You’ve seen Black Friday — introducing Black and Blue Thursday.
The Kings Plaza Shopping Center erupted into chaos the day after Christmas when fights broke out and acts of hooliganism spread throughout the mall, as hundreds of bystanders looked on and took pictures, according to witnesses.
An amateur video by a witness that has gone viral on Facebook and YouTube shows a number of scuffles scattered around the shopping center’s second level at around 6 pm. Best Buy is clearly visible in the background.
The grainy footage also features several individuals who appear to be NYPD officers intervening to try and break up the fights, but a police spokesman could not confirm whether they were police or mall security officers.
In one scuffle, an officer is yanked onto the floor by a rolling pinwheel of fighting teenagers. Before he can regain his footing, another young lady stalks up to the combatants, strikes one of them, and then nonchalantly walks towards another fight.
After the gentleman manages to restrain both brawlers, a colleague comes to his assistance, allowing him to find the girl who struck the first pair of fighting teens — before the video ends, he can be seen dragging her by the elbow across the malls carpet.
The outbreak of violence was not limited to what was seen in the video, with sporadic fighting flaring up all day across the shopping center, according to Best Buy employee Meryn Schraier, 27.
“There were fights downstairs, upstairs, all happening at the same time,” she said. “It was all over the mall.”
The first brawls began at around 1:30 pm, and the constant fighting prompted stores across the mall to close their doors and lower their gates, according to Schraier.
The Best Buy where Schraier works closed once for ten minutes, and then again later in the day for half an hour, over fears that the fighting and hooliganism gripping the mall would spill into their aisles.
The entire mall was closed to patrons for 20 minutes at around 7 pm, according to Schraier.
Throughout the post-Christmas ordeal, hundreds of onlookers crowded around the pockets of fighting teens, heckling, cheering, screaming, and snapping pictures.
“There were about 200 people all crowded around, usually two groups of two people fighting,” said Schraier. “There where a lot of people around.”
Police responded to the incident, but not until they were asked for assistance by mall management, according to an NYPD spokesman — at 9 pm, when the mall typically closes for the day, and more than seven hours after witnesses first spotted trouble.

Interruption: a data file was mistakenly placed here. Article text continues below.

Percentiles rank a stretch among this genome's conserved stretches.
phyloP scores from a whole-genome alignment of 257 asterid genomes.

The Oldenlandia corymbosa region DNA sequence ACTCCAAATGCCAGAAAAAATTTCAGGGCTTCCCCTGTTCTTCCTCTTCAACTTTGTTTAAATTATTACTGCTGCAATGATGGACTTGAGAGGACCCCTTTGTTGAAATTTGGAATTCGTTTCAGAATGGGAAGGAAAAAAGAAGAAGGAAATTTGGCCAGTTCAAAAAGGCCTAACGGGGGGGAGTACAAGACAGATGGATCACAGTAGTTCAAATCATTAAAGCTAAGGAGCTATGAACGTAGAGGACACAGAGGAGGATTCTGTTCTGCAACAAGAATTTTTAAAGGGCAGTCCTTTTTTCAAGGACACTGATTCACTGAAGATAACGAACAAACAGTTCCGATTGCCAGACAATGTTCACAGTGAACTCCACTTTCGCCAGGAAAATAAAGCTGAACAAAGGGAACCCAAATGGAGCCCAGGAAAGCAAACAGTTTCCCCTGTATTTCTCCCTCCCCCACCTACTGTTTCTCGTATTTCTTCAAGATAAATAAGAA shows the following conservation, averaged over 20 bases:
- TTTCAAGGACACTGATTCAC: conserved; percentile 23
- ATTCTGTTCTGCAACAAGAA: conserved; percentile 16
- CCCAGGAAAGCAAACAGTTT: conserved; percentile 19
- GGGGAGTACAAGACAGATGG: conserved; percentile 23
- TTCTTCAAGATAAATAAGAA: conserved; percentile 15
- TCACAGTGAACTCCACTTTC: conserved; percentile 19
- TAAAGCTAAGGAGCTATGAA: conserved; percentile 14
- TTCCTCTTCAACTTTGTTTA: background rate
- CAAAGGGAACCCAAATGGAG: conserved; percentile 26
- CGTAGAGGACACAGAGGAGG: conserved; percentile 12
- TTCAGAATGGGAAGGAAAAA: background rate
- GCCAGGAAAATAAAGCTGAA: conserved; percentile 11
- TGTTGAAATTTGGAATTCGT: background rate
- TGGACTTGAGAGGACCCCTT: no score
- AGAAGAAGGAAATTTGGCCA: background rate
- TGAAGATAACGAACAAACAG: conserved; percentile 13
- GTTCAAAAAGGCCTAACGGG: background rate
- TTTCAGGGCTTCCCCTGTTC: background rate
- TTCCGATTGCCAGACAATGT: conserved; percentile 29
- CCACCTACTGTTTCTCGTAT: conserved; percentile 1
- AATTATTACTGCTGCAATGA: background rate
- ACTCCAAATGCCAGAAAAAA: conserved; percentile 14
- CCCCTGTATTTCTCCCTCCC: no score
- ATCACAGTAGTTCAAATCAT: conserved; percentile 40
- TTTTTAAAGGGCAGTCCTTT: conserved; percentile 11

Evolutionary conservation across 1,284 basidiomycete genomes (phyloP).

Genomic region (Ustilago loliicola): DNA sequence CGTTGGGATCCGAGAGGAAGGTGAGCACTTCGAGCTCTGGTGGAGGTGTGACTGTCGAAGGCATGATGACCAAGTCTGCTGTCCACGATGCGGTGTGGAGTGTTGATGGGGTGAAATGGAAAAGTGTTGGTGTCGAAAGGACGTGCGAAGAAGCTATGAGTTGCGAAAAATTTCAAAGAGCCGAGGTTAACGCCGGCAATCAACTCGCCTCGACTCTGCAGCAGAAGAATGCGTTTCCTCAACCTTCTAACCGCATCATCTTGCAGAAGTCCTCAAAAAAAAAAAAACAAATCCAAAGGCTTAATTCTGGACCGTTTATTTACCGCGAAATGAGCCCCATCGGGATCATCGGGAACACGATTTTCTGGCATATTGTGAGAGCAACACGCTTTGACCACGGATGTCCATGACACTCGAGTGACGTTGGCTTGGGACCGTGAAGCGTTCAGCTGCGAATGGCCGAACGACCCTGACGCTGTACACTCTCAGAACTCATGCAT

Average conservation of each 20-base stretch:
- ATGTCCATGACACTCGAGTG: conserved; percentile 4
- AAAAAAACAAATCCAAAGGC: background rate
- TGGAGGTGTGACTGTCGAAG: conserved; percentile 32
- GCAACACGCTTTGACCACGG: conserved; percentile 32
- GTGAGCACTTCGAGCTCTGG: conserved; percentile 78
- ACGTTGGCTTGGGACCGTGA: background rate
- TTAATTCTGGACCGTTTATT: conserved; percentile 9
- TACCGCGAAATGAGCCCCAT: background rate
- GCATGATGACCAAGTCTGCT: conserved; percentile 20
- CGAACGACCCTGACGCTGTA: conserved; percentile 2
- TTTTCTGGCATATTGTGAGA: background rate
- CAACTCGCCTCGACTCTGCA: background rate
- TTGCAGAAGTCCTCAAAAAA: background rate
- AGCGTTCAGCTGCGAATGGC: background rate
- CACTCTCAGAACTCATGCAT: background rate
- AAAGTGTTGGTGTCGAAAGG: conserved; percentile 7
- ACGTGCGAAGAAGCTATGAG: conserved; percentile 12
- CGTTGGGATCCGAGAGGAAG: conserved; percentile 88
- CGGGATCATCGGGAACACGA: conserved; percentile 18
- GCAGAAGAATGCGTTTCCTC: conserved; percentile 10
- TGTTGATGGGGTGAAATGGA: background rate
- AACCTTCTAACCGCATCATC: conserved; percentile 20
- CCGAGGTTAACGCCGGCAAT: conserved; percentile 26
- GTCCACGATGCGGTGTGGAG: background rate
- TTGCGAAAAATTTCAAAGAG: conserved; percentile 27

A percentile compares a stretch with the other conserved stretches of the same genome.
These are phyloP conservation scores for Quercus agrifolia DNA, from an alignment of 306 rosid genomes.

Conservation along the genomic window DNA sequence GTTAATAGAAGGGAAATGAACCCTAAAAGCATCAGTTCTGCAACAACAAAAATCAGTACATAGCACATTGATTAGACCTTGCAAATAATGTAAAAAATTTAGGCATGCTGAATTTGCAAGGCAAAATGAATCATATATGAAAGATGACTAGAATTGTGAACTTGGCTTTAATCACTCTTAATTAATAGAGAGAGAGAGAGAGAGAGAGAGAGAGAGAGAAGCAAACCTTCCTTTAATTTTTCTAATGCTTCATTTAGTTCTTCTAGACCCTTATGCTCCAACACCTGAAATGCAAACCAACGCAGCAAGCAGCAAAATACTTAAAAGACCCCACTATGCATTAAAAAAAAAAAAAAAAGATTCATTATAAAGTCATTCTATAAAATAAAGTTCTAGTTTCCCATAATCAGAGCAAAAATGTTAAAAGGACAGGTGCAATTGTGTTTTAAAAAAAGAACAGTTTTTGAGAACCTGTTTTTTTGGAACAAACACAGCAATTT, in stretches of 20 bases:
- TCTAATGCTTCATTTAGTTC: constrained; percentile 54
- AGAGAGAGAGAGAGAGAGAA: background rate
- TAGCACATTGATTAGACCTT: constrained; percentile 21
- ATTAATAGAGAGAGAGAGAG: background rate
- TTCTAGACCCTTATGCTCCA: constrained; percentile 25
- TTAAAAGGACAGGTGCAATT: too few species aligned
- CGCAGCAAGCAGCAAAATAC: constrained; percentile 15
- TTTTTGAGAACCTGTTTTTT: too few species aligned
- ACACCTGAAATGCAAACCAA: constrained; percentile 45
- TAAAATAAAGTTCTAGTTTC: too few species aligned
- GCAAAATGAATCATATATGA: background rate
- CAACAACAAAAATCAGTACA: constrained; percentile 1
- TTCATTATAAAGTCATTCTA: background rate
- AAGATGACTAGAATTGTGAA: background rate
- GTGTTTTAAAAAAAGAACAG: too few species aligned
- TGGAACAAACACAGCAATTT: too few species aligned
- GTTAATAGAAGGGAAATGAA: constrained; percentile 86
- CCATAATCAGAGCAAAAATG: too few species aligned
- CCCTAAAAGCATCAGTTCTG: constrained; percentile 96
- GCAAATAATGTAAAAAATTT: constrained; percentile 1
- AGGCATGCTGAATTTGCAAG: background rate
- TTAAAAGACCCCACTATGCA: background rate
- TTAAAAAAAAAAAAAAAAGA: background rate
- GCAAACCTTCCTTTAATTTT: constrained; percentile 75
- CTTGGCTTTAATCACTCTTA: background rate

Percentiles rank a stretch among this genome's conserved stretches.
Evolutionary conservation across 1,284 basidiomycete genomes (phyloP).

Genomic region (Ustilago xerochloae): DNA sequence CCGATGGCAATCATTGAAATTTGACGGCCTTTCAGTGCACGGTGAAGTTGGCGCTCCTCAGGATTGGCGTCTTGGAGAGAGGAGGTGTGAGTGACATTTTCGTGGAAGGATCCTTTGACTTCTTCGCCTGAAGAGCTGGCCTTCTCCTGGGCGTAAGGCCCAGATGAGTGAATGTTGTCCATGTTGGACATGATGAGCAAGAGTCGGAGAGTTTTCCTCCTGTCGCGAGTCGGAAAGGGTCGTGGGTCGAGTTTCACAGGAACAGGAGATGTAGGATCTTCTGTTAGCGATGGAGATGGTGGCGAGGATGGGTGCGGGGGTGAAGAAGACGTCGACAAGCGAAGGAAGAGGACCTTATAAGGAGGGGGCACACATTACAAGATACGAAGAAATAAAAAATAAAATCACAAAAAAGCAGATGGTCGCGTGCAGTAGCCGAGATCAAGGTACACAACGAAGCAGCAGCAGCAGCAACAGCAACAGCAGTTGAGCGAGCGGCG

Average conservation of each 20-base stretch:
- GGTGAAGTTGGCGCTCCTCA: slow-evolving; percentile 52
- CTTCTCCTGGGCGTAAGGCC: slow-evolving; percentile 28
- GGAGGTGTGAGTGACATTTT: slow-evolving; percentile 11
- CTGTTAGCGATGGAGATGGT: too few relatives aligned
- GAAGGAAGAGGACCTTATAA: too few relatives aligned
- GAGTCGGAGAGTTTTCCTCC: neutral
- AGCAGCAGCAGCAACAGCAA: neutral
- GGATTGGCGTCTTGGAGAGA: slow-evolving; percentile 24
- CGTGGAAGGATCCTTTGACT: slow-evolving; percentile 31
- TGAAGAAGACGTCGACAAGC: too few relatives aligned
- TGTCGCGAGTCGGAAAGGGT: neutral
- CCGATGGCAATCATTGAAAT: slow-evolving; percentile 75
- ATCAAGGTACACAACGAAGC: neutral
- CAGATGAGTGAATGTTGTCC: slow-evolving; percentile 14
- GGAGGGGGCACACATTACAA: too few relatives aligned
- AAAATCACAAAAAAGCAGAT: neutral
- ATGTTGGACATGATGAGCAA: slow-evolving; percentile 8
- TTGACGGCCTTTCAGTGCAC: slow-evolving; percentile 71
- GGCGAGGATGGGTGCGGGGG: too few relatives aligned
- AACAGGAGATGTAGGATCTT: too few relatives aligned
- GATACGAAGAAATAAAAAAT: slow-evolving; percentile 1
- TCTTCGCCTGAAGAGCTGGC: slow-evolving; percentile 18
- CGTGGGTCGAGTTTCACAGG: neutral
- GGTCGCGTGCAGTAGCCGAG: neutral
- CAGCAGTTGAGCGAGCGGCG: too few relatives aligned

A message sent to community leaders by the 63 Precinct Friday morning, however, explains that there were officers from the precinct at the mall when the first act of teenage shenanigans occurred.
“We had a group of rambunctious teens acting like children in the mall last night. We already had officers in the mall,” the letter read.
The responding officers were able to disperse the rowdy crowd, and no arrests were made, cops said.
No complaints have been filed with NYPD and, until a report is made by a victim, police cannot say whether any property was stolen or destroyed, or whether any bystanders were the victims of violence, according to police.
Furthermore, no injuries were reported as a result of the attacks, according to a spokesmen for both the FDNY and NYPD.
Messages left for Steve DeClara, Kings Plaza’s property manager, were not returned.
A statement from by Kings Plaza, however, did acknowledge that an “incident” had occurred.
“There was an incident last evening involving a large group of teens, but thanks to the support of the New York Police Department and mall security, the center is business as usual,” the statement read.
In response to the chaos that overwhelmed the mall Thursday, the Kings Plaza Shopping Center enacted a temporary policy forbidding “teenagers” from entering the mall without an adult chaperon over the weekend, according to Kings Plaza marketing manager Dawn Simon.
“For a short time we asked that teens only visit the center when accompanied by an adult,” Simon wrote in an e-mail.
Its unclear how the policy was enforced, or if any of the mall’s younger patrons have been evicted as a result.
As of Monday, teenagers were again allowed in the mall without adult supervision, albeit with the warning that “disturbing behavior” will not be tolerated, according to Simon.
“Teens are now welcome without escort. However, we ask that they respect the center’s code of conduct while visiting the center,” Simon said. “Fighting and other disturbing behavior will not be tolerated and we will continue to work with the NYPD to ensure our code of conduct is being enforced.”
Last year the Kings Plaza Shopping Center was sold to Macerich for $751 million.